Purchase: Purchasing is most visible and important process for a retail store brand. Purchasing is a methodological process used by Dollar General to buy products as well as services from various firms. In this process, Dollar General buys goods and services from various vendors, both internationally based as well as local. The importance of purchasing is critical as an input since this process singularly makes the firm capable of storing these goods and selling them through their point-of-sales (POS). Without this activity, subsequent inputs such as distribution and transportation cannot take place. Large stores such as Wal-Mart and Dollar General have formalized this process activity. Distribution: More than 10,000 stores of Dollar General are supported through eleven distribution centers strategically. In distribution as a transformation to the company operations, all the goods to be sold from point-of-sale (POS) stores of Dollar General are stored in eleven geographic centers. The distribution includes collecting products at designated centers later to be transported to store locations. The process is critically important as this allows the firm to store goods in advance. Through these distribution centers, products are shipped to stores for sales. DG has effectively developed 'distribution' as a transformation process as tags and bar codes are placed on products procured from original manufacturers of the products. Transportation: Transportation is the process that Dollar General utilizes to dispatch products to the store locations. Although, Dollar General uses third-party trucking firms to transport the products to DG stores, the trailers being used in transportation are provided by Dollar General Company. The process is very important as timely receipt of products is critical to the overall operations of Dollar General Stores. Any disruption in the transportation process may end-up jeopardizing the supply chain network of the company. Therefore, transportation is amongst important transformation processes that DG uses to dispatch products and replenish stocks of network of DG retail and discount stores. Inventory management: Inventory management is one of the key processes that Dollar General applies within the context of business operations. The process involves maintaining sufficient levels of inventory to meet customer demand. The management includes maintaining adequate inventories keeping in consideration the demand patterns. The process also includes eliminating excessive inventories thereby decreasing the cost of storage and holding. The process is critical for operational efficiency as an imbalance occurs in maintaining optimal level of inventories without having a proper and responsive inventory management system.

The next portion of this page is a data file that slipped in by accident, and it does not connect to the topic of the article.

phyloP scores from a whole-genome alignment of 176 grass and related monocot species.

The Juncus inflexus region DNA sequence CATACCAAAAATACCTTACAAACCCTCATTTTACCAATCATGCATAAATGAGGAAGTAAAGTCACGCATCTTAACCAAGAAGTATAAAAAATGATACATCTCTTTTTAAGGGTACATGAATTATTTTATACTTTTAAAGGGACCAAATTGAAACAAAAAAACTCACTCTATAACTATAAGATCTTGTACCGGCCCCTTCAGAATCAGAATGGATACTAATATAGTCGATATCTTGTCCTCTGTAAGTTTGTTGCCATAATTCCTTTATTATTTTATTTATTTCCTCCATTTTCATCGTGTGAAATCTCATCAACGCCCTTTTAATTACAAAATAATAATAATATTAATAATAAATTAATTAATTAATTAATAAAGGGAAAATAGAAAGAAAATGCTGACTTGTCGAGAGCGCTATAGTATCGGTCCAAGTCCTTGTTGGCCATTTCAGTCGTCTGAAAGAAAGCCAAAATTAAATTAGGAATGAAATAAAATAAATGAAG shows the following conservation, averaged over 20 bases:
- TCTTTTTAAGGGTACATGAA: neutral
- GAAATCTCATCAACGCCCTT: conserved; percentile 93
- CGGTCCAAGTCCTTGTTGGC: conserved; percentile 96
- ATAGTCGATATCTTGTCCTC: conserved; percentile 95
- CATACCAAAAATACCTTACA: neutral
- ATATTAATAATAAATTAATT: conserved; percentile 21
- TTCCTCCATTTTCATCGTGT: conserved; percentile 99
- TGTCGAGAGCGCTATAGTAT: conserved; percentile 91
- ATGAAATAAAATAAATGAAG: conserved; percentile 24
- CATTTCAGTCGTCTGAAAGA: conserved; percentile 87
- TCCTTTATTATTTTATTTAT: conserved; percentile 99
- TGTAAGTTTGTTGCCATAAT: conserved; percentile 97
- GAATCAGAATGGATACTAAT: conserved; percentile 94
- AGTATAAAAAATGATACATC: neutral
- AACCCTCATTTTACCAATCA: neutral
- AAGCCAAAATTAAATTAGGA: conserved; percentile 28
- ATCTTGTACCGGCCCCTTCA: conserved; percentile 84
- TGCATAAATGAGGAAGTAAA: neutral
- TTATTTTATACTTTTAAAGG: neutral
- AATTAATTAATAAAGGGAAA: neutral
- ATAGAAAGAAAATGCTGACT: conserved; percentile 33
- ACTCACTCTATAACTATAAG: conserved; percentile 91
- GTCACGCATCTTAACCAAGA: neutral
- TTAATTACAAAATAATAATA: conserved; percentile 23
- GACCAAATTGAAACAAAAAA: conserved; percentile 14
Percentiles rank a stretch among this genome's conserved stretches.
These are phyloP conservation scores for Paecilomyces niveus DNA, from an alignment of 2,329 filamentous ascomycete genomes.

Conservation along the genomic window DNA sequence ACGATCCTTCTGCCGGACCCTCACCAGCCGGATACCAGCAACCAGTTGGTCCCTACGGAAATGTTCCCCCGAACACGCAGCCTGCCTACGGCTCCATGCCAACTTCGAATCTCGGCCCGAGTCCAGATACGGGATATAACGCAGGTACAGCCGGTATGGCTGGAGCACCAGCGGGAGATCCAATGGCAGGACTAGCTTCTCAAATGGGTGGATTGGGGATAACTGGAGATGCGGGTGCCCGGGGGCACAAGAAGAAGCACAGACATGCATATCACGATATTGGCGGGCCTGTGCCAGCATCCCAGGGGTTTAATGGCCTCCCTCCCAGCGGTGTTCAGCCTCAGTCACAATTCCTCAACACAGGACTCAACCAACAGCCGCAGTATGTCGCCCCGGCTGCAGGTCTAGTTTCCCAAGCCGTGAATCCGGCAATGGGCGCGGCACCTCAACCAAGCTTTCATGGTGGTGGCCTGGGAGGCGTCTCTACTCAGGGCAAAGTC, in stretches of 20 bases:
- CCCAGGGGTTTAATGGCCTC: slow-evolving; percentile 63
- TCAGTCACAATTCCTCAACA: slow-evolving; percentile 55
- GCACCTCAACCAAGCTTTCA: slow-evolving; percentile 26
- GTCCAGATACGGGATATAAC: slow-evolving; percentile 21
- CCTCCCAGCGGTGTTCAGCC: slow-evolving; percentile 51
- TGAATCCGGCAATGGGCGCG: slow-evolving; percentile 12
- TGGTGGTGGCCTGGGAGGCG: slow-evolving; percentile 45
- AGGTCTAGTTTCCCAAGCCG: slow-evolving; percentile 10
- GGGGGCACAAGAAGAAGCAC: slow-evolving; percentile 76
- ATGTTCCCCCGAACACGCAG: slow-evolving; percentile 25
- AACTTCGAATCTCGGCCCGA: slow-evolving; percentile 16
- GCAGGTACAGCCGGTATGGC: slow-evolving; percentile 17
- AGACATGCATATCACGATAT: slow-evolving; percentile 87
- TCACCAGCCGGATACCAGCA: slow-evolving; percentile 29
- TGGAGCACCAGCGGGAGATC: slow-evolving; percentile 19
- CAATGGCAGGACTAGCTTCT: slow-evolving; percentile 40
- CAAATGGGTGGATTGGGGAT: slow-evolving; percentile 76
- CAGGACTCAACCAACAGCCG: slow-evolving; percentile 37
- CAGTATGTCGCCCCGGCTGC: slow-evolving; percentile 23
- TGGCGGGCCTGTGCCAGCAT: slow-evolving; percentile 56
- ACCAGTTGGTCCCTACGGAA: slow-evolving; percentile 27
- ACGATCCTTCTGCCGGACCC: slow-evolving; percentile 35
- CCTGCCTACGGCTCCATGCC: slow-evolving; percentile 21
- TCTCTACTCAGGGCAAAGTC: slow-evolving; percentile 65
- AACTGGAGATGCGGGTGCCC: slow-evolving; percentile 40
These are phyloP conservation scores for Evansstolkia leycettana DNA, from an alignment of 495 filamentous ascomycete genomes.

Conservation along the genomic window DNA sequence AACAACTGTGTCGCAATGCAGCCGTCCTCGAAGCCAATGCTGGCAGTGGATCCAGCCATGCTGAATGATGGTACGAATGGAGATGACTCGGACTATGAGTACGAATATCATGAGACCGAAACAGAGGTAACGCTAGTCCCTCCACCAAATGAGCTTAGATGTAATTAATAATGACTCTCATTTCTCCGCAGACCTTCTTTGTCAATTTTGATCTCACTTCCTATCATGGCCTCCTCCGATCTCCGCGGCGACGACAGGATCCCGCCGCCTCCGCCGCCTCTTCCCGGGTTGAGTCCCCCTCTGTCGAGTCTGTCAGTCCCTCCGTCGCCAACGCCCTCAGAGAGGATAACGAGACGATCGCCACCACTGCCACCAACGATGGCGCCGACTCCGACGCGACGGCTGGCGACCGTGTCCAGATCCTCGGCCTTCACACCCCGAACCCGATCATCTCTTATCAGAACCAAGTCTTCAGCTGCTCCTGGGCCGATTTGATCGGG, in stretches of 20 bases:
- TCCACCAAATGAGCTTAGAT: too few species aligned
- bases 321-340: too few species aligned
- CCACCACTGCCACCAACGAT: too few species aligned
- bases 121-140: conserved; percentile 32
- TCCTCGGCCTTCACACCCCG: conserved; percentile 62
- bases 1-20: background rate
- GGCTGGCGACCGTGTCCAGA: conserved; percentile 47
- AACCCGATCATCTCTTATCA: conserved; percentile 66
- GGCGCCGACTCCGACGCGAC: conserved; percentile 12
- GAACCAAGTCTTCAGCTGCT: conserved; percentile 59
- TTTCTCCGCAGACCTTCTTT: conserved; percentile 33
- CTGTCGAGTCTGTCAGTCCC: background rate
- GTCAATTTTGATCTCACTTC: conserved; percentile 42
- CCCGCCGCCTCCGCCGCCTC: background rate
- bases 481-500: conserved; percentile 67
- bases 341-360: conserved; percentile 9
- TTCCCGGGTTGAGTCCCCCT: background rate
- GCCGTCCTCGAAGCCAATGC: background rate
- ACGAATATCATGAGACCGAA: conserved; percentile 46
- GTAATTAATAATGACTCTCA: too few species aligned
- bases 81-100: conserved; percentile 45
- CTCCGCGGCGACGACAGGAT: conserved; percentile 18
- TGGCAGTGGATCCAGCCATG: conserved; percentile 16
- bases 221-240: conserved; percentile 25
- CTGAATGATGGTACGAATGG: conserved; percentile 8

Outputs are the outcomes of performing transformation processes by utilizing the inputs. The outputs can be in form of products, services or both. In case of Dollar General, the three main outputs are products (sold at store locations), services, and customer satisfaction. Products: The foremost direct output that Dollar General generates is the products that it sells in all the Dollar General stores across different geographic locations of the U.S. territory. The importance is because primarily the customers come to Dollar General Stores to buy these products, more than anything else. Although DG procures products from vendors and does not manufacture them primarily, these products remain the main output of the company in generating revenues. Services: Services are tertiary outputs that Dollar General generates while engaging in business operations activities. These services can range from assisting customers to replacing defected products. Today's retail stores, specifically the discount stores are heavily dependent on timely services delivered by their staff to customers. Customer satisfaction: The main desired output by DG management is 'customer satisfaction'. It is through the utilization of products and services (the other outputs mentioned earlier) that Dollar General attains profitability and provides value to its customers. The indirect outputs that Dollar General provides include: The products and services of Dollar General are not strictly divided into products as outputs and services as outputs. This means that the company in her annual reports filed with Securities and Exchange Commission (SEC) does not categorize and distribute the outputs giving definitive percentages to products and services. However, mainly the company generates products as outputs whereas services as well as customer satisfaction…[continue]